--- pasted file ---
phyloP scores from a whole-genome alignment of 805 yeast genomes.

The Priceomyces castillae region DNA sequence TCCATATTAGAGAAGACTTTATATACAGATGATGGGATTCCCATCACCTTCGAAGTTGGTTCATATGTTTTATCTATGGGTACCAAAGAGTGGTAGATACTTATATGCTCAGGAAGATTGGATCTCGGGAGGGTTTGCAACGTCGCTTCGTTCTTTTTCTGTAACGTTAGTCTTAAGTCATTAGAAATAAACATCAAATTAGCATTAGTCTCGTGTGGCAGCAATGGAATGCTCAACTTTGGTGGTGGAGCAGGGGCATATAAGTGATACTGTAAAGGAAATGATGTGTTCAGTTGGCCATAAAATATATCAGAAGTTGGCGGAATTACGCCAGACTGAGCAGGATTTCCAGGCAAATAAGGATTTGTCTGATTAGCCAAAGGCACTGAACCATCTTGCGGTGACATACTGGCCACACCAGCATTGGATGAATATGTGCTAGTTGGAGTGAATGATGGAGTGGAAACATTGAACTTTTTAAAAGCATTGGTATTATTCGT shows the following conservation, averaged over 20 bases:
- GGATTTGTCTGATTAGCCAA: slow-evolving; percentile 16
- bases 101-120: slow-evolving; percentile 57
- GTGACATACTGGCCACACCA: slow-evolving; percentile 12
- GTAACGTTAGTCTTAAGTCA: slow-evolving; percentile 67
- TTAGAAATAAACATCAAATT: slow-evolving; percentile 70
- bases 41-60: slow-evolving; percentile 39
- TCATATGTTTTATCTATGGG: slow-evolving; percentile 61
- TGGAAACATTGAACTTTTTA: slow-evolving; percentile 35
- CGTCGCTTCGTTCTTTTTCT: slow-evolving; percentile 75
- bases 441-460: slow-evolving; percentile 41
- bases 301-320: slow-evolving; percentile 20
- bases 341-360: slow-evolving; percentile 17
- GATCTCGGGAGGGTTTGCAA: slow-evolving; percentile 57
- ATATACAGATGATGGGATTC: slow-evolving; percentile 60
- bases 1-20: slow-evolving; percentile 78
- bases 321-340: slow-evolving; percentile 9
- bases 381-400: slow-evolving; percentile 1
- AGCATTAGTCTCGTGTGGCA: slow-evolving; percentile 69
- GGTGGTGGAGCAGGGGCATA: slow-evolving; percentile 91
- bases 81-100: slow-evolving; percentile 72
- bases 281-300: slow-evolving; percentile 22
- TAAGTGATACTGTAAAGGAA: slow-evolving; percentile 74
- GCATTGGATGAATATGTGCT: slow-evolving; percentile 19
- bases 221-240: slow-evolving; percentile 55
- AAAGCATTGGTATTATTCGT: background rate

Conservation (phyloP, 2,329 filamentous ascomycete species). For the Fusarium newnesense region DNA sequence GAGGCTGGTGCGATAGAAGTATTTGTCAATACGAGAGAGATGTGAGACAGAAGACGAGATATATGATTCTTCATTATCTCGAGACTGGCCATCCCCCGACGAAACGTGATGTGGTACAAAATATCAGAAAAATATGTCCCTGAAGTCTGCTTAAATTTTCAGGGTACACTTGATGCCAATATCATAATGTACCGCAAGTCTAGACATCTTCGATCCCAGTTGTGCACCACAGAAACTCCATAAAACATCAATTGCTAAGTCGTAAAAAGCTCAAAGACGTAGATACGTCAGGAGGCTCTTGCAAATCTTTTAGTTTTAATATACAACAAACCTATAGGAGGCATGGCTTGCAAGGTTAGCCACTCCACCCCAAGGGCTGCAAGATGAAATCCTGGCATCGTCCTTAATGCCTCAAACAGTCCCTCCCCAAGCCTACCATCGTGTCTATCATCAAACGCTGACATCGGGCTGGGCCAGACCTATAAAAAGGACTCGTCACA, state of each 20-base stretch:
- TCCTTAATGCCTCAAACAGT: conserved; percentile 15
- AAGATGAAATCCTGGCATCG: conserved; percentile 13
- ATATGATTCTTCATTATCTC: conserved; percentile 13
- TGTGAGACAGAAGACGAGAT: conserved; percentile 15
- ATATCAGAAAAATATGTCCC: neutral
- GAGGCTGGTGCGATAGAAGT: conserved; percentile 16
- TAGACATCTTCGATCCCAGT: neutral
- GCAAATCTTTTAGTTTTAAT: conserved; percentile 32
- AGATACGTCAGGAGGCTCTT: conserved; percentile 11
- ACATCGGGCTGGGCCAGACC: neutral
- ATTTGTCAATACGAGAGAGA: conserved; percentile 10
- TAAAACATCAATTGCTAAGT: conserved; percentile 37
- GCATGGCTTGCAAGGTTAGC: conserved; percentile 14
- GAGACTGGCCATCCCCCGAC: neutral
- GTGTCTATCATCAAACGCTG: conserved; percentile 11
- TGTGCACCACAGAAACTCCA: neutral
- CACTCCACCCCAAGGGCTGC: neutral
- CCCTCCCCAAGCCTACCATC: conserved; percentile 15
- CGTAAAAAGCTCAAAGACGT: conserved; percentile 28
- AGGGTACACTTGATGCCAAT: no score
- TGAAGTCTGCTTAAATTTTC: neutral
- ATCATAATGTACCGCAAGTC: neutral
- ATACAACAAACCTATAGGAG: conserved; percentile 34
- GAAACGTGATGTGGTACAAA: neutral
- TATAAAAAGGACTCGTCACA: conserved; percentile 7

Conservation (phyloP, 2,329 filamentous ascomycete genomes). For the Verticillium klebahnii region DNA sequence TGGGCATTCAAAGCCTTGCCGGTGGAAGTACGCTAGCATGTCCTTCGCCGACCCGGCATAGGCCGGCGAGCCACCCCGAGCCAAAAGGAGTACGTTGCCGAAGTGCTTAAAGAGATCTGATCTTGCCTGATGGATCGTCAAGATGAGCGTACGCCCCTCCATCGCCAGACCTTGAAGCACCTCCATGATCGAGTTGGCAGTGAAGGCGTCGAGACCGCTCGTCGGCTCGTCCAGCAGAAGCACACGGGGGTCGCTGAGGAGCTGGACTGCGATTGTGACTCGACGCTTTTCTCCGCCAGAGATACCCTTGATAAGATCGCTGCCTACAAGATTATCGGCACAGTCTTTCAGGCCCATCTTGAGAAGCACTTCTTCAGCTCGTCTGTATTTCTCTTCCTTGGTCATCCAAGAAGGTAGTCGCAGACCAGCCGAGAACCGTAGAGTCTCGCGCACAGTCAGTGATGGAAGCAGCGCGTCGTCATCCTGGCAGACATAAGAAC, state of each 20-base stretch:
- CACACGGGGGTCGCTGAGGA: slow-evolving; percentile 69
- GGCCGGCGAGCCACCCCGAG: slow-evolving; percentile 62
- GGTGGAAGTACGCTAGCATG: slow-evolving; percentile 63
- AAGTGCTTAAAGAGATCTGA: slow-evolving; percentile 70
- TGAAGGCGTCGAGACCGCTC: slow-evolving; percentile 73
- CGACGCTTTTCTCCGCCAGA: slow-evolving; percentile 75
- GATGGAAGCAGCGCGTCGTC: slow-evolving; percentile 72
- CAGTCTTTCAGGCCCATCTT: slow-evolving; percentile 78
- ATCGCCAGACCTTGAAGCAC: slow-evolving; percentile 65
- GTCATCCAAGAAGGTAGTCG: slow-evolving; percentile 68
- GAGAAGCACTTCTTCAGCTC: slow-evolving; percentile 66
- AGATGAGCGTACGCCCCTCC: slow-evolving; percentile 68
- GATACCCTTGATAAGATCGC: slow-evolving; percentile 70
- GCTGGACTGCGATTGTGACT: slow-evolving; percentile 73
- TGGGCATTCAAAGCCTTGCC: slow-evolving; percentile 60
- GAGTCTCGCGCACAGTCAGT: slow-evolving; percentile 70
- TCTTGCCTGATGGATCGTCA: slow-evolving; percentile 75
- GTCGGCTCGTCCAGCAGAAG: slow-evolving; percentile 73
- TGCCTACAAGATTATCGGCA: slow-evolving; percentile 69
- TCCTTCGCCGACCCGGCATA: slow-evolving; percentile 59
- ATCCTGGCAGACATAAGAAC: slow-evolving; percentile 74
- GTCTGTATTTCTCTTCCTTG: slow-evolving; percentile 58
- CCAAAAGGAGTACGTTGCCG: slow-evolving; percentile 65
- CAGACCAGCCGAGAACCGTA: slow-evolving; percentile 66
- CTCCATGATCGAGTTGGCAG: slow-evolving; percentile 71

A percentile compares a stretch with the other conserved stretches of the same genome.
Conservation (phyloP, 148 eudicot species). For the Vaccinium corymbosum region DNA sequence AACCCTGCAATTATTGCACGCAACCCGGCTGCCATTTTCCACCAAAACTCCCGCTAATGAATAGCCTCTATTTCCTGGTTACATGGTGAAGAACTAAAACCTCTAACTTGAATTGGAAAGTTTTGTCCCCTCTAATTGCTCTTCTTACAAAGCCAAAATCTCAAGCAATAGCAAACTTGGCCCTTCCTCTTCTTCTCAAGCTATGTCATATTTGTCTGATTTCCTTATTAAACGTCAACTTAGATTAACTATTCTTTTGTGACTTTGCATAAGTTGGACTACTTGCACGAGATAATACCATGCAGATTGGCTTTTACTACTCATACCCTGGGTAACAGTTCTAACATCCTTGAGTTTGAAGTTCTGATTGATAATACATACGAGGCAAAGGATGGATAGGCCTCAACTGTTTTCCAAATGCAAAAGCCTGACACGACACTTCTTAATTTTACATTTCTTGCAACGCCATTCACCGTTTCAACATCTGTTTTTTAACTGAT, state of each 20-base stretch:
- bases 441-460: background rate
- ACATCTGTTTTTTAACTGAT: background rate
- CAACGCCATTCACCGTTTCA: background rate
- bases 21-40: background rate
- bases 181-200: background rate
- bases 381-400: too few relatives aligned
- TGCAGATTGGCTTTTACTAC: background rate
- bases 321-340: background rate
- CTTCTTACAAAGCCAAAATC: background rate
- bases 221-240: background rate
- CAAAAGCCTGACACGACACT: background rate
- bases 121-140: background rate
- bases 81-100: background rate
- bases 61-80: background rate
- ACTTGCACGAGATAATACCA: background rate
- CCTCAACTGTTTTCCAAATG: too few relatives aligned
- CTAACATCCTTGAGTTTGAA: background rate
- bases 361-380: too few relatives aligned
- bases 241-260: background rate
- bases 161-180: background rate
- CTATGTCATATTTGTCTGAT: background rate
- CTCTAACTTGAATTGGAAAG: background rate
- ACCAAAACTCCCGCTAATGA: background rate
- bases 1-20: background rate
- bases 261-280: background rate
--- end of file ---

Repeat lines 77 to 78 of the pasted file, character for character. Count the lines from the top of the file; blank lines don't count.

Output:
- CCAAAAGGAGTACGTTGCCG: slow-evolving; percentile 65
- CAGACCAGCCGAGAACCGTA: slow-evolving; percentile 66